US1836398A - Building construction - Google Patents

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US1836398A
US1836398A US188693A US18869327A US1836398A US 1836398 A US1836398 A US 1836398A US 188693 A US188693 A US 188693A US 18869327 A US18869327 A US 18869327A US 1836398 A US1836398 A US 1836398A
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Prior art keywords
slabs
plastic
beams
ceiling
building construction
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US188693A
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Owen H Roberts
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Anthony Paul Miller
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    • EFIXED CONSTRUCTIONS
    • E04BUILDING
    • E04BGENERAL BUILDING CONSTRUCTIONS; WALLS, e.g. PARTITIONS; ROOFS; FLOORS; CEILINGS; INSULATION OR OTHER PROTECTION OF BUILDINGS
    • E04B1/00Constructions in general; Structures which are not restricted either to walls, e.g. partitions, or floors or ceilings or roofs
    • E04B1/18Structures comprising elongated load-supporting parts, e.g. columns, girders, skeletons
    • E04B1/20Structures comprising elongated load-supporting parts, e.g. columns, girders, skeletons the supporting parts consisting of concrete, e.g. reinforced concrete, or other stonelike material

Description

Dec. 15, 1931. o. H. ROBERTS BUILDING CONSTRUCTION Filed May 4, 1927 3 Sheets-Sheet a M W m@ MN m vfl m n m f: 0 Y B W Dec. 15, 1931. Q ROBERTS 1,836,398
BUILDING CONSTRUCTION Filed May 4, 1927 3 Sheets-Sheet 2 INVENTOR Owen 1? Kobe/2Z5 C-IIS Dec. 15, 1931-. o. H. ROBERTS BUILDING CONSTRUCTION Filed May 4. 1927 3 SheetsSheet 3 INVENTOR Owen HKoberfis BY I A LLaQCM ATTORNEYS cam a Patented Dec. 15, 1 931 UNITEDSTATES OWEN H. ROBERTS, OF ATLANTA, GEORGIAQASSIGNOR FIFTY-ONE PER CENT TO ANTHONY PAUL MILLER, OF PLEASANTVILLE,NEW JERSEY BUILDING oonsrnoc'rion Application filed. May 4,
The invention relates to walls, partitions, floors and ceilings for residences or other buildings, and also to the various elements of which they may be produced and constructed, which consist of relatively thin slabs of hardened plastic material, as concrete, cement, gypsum, and the like, together with studs and floor beams of similar plastic material.
Anobject ofmy invention is to provide a structure which shall be fireproof and weather-proof, and which may be fabricated readily of elements simple of manufacture, and by unskilled labor.
Another object is to provide a structure of the kind described which shall be structurally strong and capable of resisting wind pressure, and which shall be to a considerable extent damp-proof and sound-proof, and resistant to the transfer of heat.
A further object is to provide means whereby walls'and partitions of the kind described may readily be erected without the use of external means of temporarily retaining the several elements of which they are composed in order to bring, and retain, them in proper alignment. 7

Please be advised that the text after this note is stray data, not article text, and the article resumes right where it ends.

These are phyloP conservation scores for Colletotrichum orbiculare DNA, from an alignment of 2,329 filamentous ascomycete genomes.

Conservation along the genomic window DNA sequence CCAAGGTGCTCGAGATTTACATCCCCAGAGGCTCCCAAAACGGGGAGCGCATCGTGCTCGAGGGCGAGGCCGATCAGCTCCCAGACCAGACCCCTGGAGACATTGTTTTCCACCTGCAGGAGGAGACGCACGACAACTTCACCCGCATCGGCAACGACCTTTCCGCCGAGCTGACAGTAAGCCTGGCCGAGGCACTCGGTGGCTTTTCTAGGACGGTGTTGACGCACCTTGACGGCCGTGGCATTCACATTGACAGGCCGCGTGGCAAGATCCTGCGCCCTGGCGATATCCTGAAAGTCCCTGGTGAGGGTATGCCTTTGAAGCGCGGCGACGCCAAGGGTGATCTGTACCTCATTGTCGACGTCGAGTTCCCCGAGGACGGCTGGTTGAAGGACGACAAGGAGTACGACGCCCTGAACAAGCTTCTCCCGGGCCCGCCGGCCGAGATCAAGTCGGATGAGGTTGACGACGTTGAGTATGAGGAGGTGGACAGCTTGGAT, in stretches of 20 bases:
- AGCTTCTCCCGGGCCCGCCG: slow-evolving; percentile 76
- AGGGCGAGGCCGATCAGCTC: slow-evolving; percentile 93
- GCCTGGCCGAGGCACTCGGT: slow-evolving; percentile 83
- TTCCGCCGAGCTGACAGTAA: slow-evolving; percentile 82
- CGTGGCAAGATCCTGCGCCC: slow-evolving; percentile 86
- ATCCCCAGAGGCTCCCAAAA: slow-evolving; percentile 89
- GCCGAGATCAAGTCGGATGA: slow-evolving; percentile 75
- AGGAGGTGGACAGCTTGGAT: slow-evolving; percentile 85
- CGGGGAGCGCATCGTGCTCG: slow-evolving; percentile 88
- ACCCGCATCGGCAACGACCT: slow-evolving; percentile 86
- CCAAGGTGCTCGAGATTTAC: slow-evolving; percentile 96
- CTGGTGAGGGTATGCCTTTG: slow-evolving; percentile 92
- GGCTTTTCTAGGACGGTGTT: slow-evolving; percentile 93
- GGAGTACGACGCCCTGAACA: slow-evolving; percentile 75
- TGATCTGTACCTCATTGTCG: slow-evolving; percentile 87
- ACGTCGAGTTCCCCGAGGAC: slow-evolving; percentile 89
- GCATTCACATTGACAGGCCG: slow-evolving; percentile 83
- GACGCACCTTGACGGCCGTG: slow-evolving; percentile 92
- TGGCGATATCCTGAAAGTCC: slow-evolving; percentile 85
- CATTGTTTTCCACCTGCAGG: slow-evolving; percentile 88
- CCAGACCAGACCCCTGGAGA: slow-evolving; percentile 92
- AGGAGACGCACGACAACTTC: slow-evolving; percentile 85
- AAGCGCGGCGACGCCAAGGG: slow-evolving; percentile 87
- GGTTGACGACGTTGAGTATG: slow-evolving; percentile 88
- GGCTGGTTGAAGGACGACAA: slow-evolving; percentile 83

Yetanother object of the invention is to provide walls and partitions, aswell as ceilings, sufficiently straight and true that they may be finished with one coat of stucco .or plaster, instead of several as is customary.
Still another object is to provide walls and partitions having one or more side-s constructed of slabs which are suitable to receive and hold nails. WVith these objects in view and with others which will be apparent in the following description, my invention consists of the various parts and features, and combinations thereof,and the several means of attaining them set forth in the following description and claims, and in the accompanying drawings, which illustrate preferred means of attaining the said objects, it being understood that changes in the precise embodiment of the invention may be made within the scope of the claims without departing from the spirit of the invention.
In the drawings, Figure 1 is a perspective Serial No. 188,693.
Figure 2 is an enlarged fragment of a poring the joints betweentwo adjacent slabs on eaclci sideof the wall, together with the wall stu V Figure 3 isthe same fragment shown in Figure 2, illustrating the clamps and aligning means, also the form for casting studding.
Figure 4 is an enlarged fragment showing the abutting ends of two slabs, and illustrating the preferred contour of the edges, and the means of attaching the slabs to the studs.
Figure 5 is a vertical section through the wall, as on line l101, Figure 1.
' Figure 6 is a vertical section on line 102, Figure 5, and illustrates forms for the studs, and means of retaining same.
Figure 7 is an enlarged fragment at 103, Figure 6. V
Figure 8 is a vertical section through the wall, showing the sill and header for a window or door opening. 7
Figure 9 is a vertical section through the wall and floor, showing wall construction, as well as ceiling slabsand floorand spandrel beams. V a
Figure 10 is asection on line 10 1-1O4, Figure 9. V v
Figure'll is a' section'on line 105 105, Figure, 9, showing ceiling slabs, floor beams and meansfofforming same, floor fill and finish floor. r
Figure-12 is: a perspective view showing wall slabs and studs, ceiling slabs and floor beams, spandrel beams, floor fill and finish floor.
Figure 13 is a perspective View of a slab either for walls or for ceilings, together with the form or mould in which it may be cast.
Figure 14: is a fragmentary horizontal section on line 106106, Figure 9, and shows ceiling slabs notched to allow floor beams-to bear directly on studs. 1
Like numbers indicate like parts throughout the several views.
I am aware that various systems of construction have been proposed wherein slabs tion of the wall shown in Figure 1, illustrat- V of plastic material are utilized for the construction of walls and ceilings, and Letters Patent have been grant-ed for certain of such systems. Entirely novel features, however, will be pointed out, whereby such slabs are used with a minimum of labor and falsework. It will also be shown that great accuracy in the manufacture of the slabs is not required, there being no interlocking or interfitting joints or connections. Attention will be called, however, to the desirability of manu facturing the slabs with the exposed face thereof in an approximately true plane.